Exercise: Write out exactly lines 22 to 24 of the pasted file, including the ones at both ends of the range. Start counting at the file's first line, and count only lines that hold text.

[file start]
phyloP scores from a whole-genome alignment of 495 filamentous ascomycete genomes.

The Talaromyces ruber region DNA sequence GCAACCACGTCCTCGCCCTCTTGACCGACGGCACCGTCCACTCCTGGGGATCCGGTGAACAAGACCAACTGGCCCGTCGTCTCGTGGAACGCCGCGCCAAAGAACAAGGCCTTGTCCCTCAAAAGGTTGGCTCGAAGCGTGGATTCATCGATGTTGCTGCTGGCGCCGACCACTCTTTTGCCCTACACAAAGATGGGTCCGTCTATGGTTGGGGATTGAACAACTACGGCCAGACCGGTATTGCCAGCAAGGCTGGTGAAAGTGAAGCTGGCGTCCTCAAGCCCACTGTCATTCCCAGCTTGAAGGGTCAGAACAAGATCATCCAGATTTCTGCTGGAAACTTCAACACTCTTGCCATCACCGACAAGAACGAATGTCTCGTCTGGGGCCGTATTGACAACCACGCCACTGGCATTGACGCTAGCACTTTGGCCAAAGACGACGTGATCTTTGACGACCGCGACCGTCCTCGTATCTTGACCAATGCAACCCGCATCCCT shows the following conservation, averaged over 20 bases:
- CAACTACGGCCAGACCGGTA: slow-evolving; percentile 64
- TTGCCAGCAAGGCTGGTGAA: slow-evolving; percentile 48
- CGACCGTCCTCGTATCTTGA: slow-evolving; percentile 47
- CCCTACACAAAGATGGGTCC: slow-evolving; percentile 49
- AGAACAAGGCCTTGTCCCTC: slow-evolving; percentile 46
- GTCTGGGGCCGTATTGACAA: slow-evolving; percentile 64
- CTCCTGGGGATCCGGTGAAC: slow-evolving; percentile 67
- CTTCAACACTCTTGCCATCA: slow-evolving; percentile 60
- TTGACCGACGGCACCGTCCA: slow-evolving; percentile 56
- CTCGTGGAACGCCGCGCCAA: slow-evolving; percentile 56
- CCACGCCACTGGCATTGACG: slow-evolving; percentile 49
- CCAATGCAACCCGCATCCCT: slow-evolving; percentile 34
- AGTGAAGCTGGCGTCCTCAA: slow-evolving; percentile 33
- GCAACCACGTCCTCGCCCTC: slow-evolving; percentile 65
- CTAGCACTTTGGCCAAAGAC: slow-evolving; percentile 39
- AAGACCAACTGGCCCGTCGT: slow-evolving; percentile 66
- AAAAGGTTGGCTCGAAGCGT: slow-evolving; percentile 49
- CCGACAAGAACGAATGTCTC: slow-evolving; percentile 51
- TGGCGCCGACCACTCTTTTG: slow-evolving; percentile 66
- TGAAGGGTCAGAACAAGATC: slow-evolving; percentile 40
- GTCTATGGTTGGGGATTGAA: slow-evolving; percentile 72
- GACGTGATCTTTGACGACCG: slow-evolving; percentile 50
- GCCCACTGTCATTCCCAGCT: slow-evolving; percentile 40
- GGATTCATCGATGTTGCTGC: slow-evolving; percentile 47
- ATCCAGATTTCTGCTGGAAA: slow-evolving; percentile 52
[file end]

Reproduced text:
- TGAAGGGTCAGAACAAGATC: slow-evolving; percentile 40
- GTCTATGGTTGGGGATTGAA: slow-evolving; percentile 72
- GACGTGATCTTTGACGACCG: slow-evolving; percentile 50